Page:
ISLAMABAD: The State Bank of Pakistan's (SBP) Monetary Policy Committee (MPC) will meet on Thursday (July 7) with many onlookers, analysts, and economists divided over the rate-hike expectations. A snap poll of 10 economists and market watchers conducted by Reuters suggested the SBP may raise rates by 125 basis points at its review.
Acting Governor State Bank of Pakistan Dr Murtaza Syed will hold a press conference on the same day after the MPC meeting, said the SBP.
The market is keenly awaiting the MPC announcement after Pakistan reported its highest headline inflation number since December 2008 for June. Many believe that the central bank would move aggressively in response.
According to the median estimate in a snap poll, Reuters found that the economists, analysts and senior professors surveyed were widely split on the quantum of increase with views ranging from 50 to 200 basis points. Two respondents did not see a need for a rate increase.
At its previous meeting in May, the MPC announced a hike of 150 basis points in the key interest rate.
Previous MPC announcement: SBP raises key interest rate by 150 basis points, takes it to 13.75%
With the current policy rate at 13.75% and inflation running well above, real interest rates in the economy have turned sharply negative.
"The last monetary policy committee statement is proof that the SBP is way behind the curve on anticipating inflation," Yousuf Nazar, an economist who writes for various publications and formerly with Citigroup, was quoted as saying by Reuters.
"Another hike would increase government debt servicing costs as well as hurt industries. It is not going to have much of an impact on exchange rate or overall demand," he added.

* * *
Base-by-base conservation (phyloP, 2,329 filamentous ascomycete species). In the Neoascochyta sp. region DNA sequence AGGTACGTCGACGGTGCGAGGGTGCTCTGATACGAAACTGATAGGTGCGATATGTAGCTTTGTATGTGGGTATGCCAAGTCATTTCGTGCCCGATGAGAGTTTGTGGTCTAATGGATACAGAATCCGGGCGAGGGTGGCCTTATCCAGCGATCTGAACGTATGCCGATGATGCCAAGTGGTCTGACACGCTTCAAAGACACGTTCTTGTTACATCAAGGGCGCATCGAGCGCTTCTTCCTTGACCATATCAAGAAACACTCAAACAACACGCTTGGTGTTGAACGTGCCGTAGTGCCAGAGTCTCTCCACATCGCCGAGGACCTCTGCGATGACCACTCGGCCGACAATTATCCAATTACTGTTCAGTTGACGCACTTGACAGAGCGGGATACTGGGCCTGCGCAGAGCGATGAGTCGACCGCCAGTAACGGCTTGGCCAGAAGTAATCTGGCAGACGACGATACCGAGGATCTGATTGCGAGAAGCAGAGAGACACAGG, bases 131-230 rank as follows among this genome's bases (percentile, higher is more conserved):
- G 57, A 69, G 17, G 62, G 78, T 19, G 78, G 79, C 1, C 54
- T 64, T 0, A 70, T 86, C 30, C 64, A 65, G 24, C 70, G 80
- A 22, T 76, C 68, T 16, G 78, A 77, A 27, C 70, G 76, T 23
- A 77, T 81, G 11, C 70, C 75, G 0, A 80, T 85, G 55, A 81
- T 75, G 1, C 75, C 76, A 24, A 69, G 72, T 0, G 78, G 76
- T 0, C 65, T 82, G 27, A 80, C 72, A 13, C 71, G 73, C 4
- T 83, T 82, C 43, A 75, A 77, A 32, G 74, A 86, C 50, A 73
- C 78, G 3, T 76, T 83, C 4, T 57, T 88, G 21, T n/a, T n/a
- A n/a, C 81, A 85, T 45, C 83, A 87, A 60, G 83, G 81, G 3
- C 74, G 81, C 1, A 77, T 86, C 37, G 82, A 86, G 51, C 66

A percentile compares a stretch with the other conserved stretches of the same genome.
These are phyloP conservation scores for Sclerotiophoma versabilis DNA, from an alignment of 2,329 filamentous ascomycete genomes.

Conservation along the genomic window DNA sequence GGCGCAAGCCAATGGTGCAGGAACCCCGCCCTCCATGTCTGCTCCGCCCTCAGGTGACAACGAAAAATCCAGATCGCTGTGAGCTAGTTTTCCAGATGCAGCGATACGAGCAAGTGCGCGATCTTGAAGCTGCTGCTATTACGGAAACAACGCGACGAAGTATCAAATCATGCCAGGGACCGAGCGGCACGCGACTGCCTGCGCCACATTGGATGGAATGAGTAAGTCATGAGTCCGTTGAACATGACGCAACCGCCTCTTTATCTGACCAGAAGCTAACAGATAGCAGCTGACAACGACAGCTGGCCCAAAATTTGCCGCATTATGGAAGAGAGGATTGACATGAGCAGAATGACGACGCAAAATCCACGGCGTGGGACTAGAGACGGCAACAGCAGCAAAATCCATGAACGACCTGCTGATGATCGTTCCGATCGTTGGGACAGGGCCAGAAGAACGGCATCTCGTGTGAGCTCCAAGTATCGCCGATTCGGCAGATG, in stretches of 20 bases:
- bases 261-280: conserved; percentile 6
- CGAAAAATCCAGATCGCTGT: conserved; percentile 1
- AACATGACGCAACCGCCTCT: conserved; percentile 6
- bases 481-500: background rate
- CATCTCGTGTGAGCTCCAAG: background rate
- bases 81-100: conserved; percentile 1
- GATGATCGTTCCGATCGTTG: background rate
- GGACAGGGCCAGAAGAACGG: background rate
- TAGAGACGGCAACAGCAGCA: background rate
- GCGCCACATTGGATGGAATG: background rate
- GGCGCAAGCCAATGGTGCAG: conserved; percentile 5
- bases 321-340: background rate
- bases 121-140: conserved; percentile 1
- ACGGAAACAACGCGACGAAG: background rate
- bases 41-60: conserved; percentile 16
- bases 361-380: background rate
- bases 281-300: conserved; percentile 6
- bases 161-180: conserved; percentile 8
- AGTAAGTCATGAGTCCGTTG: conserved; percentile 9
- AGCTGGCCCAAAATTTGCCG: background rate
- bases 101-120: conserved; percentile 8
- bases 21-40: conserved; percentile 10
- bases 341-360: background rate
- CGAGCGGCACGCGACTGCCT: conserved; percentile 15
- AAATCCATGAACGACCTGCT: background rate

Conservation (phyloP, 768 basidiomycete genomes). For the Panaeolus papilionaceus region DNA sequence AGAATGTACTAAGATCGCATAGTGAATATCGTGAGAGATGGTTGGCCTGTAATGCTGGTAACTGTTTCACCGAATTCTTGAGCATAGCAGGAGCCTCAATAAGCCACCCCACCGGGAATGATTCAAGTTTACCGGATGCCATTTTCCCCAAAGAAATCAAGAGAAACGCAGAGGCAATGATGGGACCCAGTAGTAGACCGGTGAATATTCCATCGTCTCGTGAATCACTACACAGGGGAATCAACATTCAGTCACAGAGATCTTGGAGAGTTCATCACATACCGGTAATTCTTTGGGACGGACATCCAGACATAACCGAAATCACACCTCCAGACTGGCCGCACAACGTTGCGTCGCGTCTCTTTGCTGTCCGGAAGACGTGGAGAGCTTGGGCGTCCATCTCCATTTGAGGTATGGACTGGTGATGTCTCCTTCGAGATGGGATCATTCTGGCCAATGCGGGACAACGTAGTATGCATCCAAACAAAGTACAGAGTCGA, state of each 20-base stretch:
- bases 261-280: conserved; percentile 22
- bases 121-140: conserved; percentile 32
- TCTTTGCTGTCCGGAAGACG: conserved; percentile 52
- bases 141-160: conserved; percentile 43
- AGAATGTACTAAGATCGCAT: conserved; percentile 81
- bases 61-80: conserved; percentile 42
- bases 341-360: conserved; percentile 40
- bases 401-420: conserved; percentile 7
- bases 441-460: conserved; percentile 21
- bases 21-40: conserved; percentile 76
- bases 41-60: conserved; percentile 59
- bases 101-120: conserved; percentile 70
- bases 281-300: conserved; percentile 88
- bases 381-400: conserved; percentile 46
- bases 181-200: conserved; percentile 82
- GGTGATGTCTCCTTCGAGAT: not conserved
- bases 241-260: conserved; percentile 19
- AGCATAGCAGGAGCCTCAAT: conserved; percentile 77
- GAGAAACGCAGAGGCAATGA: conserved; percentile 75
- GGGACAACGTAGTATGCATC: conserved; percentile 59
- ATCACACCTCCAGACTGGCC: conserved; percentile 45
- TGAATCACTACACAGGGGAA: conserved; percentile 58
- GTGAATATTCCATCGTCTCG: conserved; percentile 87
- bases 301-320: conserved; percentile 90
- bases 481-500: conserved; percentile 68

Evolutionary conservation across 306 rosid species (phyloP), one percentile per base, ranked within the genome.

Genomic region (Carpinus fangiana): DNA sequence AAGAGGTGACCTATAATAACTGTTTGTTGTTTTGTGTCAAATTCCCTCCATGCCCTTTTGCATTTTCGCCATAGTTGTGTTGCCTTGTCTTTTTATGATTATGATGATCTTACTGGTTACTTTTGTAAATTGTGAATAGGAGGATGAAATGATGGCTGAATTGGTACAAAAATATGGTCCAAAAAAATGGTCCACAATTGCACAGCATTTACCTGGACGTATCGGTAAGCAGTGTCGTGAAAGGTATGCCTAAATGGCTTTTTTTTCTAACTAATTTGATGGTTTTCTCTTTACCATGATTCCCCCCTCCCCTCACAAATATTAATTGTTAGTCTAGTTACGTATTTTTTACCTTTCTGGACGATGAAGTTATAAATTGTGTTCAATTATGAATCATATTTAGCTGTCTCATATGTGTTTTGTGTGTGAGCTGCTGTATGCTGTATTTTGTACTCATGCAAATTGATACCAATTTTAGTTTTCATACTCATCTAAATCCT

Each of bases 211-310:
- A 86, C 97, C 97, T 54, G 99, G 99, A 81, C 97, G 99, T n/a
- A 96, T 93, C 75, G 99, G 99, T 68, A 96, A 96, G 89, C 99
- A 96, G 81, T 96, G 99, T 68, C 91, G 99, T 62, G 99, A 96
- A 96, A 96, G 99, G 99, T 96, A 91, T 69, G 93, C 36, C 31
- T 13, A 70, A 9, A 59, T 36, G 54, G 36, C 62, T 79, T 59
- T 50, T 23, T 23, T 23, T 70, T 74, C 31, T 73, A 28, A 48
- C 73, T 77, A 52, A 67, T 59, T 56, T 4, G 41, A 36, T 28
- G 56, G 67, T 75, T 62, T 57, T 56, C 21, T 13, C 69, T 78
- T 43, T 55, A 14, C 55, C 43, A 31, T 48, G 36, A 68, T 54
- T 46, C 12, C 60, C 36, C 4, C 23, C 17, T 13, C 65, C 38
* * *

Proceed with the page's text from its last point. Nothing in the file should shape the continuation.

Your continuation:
Most believed a hike was inevitable, given persistently high global energy prices, the abrupt ending of fuel subsidies as well as the need to control demand after SBP said in its last policy statement the economy had rebounded much more strongly than anticipated.
"The overall policy mix is geared towards stabilisation and demand management," CEO of Macro Economic Insights Sakib Sherani said, adding that this will induce a sharp slowdown in the economy, possibly a recession, in the short run.
But Fahad Rauf, head of research at Ismail Iqbal Securities, said he does not see the need to increase rates further.
"The economy is already slowing down. The layoffs have started and are expected to increase further. Further cost pressures would only enhance the burden on industries and workers," Rauf said.
"The fiscal arm is working now, tough measures have been taken. SBP needs to wait for the results before further tightening," he added.
With Pakistan expecting a restart of the much-awaited bailout package from the International Monetary Fund after the country agreed on some tough economic policy adjustments to promote stability, the SBP's decision is being closely watched.
Separately, in a poll conducted by Topline Securities and reported by Business Recorder earlier, majority of financial market participants also expected the policy rate to go up by at least 100 basis points (bps) after the MPC meeting.
In its poll, the brokerage house found that 80% of the participants expected an increase in the policy rate.
“Around 45% of the participants expect the policy rate to increase by 100bps, 30% anticipate an increase of 150bps, while 5% expect an increase of more than 150bps,” it said.
Meanwhile, for the remainder of FY23, 49% of the participants expected an increase of more than 100bps whereas 26% of participants anticipate an increase of 100bps. The remaining participants expect no change or decline in rates in the remainder of the fiscal year.